Tuesday, May 29, 2012

Thirty-six years of failure: a brief history of climate change

Doug Craig / Redding.com

In late June of 1988, the United Nations Environmental Program (UNEP), the World Meteorological Organization (WMO) and the government of Canada sponsored "the World Conference on Our Changing Atmosphere: Implications for Global Security".
More than 300 scientists and policy makers from 46 countries attended and released a Conference Statement that said in part, "Humanity is conducting an unintended, uncontrolled, globally pervasive experiment whose ultimate consequences could be second only to a global nuclear war. The Earth's atmosphere is being changed at an unprecedented rate by pollutants resulting from human activities, inefficient and wasteful fossil fuel use and the effects of rapid population growth in many regions."
"The 1988 conference...put climate change on the global agenda and proposed a specific initial target for a global reduction in the emission of greenhouse gases - 20% below 1988 levels by 2005 - on the way to a much larger ultimate reduction, to be set following further research and debate."
To put this into perspective, nine years later, the 1997 Kyoto Protocol that virtually every nation on Earth signed, except for the US, involved a commitment to reduce greenhouse gas emissions by 5 percent below 1990 levels by 2012. Eleven years later, President Obama, in turn, pledged to reduce American emissions 17 percent below 2005 levels by 2020. This could be called goalpost shifting.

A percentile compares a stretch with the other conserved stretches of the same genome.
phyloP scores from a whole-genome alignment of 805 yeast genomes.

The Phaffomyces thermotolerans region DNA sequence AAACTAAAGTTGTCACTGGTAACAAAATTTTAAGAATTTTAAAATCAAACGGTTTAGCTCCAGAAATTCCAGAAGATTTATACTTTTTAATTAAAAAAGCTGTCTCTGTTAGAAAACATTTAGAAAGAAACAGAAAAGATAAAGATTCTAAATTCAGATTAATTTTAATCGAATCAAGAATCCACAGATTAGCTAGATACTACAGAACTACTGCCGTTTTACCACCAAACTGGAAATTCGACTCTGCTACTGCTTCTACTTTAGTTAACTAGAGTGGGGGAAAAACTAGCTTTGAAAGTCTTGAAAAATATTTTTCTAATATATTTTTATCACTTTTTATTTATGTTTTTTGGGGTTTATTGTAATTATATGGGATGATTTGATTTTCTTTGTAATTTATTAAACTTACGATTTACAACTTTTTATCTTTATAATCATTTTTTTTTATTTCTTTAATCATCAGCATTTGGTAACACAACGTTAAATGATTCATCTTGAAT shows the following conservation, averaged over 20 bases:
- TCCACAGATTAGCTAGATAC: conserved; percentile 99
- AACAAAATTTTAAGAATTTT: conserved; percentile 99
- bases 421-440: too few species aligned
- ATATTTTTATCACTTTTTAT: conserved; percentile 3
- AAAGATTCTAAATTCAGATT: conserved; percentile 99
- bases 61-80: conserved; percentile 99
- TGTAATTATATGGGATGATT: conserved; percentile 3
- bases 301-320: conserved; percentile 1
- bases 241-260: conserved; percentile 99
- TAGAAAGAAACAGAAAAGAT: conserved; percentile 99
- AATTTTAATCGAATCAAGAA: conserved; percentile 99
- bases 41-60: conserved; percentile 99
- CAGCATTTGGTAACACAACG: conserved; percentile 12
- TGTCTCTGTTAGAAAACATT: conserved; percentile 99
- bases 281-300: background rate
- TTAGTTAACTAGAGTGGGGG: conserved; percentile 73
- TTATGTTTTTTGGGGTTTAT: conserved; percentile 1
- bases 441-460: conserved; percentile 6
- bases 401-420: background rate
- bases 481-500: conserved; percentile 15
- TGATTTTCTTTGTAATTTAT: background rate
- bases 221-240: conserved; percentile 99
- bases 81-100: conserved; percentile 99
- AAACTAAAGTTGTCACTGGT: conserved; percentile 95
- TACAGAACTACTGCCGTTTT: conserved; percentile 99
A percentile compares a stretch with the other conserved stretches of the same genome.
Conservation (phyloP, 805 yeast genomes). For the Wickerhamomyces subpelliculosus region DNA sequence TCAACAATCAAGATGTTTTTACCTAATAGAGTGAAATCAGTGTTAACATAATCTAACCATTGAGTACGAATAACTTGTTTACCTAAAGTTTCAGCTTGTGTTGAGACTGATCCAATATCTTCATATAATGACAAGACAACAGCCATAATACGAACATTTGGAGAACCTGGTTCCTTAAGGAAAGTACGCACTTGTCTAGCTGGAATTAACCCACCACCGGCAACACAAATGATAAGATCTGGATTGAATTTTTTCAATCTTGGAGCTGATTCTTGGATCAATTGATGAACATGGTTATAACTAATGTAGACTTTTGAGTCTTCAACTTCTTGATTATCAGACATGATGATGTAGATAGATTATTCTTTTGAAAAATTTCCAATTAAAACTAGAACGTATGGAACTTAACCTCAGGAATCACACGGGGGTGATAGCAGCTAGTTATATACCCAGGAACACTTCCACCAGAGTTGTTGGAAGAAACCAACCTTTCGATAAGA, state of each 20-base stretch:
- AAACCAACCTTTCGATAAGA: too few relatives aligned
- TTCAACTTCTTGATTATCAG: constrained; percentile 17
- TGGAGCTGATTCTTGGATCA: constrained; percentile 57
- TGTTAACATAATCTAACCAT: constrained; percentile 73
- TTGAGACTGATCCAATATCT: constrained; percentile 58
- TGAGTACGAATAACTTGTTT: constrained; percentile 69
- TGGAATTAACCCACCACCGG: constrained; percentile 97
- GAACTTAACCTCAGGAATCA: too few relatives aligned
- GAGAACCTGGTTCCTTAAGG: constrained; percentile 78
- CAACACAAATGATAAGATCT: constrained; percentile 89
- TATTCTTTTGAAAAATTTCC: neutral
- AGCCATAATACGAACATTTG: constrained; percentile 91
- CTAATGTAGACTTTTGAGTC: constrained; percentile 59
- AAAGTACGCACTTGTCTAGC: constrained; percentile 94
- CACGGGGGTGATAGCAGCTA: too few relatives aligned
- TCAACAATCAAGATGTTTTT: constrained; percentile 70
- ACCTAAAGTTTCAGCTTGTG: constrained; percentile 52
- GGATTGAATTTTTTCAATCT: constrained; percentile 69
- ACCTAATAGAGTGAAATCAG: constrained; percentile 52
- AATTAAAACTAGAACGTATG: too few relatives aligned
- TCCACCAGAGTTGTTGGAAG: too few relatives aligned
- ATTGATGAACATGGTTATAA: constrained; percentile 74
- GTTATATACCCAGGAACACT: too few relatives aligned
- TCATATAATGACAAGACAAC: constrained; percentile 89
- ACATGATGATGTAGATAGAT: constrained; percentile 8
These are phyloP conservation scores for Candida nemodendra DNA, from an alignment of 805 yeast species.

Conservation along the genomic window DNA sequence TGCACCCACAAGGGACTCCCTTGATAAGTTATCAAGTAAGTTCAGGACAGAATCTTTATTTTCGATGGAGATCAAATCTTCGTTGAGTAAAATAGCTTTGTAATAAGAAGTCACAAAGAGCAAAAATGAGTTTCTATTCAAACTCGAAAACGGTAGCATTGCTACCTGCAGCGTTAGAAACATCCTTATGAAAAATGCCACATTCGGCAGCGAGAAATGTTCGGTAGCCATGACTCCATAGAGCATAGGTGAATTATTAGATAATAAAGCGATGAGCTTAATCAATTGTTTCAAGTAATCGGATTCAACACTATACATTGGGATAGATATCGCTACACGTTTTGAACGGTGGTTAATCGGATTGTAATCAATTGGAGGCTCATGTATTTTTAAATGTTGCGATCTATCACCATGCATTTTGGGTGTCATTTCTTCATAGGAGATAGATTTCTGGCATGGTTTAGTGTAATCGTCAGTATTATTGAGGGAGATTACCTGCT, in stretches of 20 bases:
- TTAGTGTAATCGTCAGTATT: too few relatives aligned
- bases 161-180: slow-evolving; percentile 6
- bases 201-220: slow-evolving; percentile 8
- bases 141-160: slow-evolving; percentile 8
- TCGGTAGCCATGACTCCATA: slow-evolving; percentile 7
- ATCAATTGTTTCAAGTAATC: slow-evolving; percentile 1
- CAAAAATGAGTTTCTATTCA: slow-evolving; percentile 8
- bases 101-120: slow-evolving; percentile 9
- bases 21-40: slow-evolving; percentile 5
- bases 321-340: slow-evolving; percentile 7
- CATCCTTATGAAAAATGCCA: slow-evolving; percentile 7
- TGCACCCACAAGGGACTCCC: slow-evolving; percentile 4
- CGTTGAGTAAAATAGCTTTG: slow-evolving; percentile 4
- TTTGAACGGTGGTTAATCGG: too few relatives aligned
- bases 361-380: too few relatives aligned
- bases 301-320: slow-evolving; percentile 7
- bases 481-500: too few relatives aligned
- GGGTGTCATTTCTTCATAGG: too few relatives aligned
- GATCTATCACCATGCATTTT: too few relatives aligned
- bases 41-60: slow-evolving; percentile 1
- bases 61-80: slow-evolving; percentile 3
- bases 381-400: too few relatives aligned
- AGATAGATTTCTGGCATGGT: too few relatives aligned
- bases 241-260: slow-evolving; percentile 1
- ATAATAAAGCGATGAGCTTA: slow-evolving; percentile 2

It is like a 200 pound man setting a goal to weigh 175 pounds in one year. A year later when he weighs 250 pounds, he sets a goal to weigh 225 pounds in one year. A year later when he weighs 300 pounds, his new goal is to weigh 275 pounds in one year. And so on. Our objective from the beginning appears to have been to set goals, not reach them. And when we fail to reach previous goals, we just set new ones. Anyway, the media and the public have a short memory and barely care. And in an election year, the fate of the planet is low on our list of priorities. Read More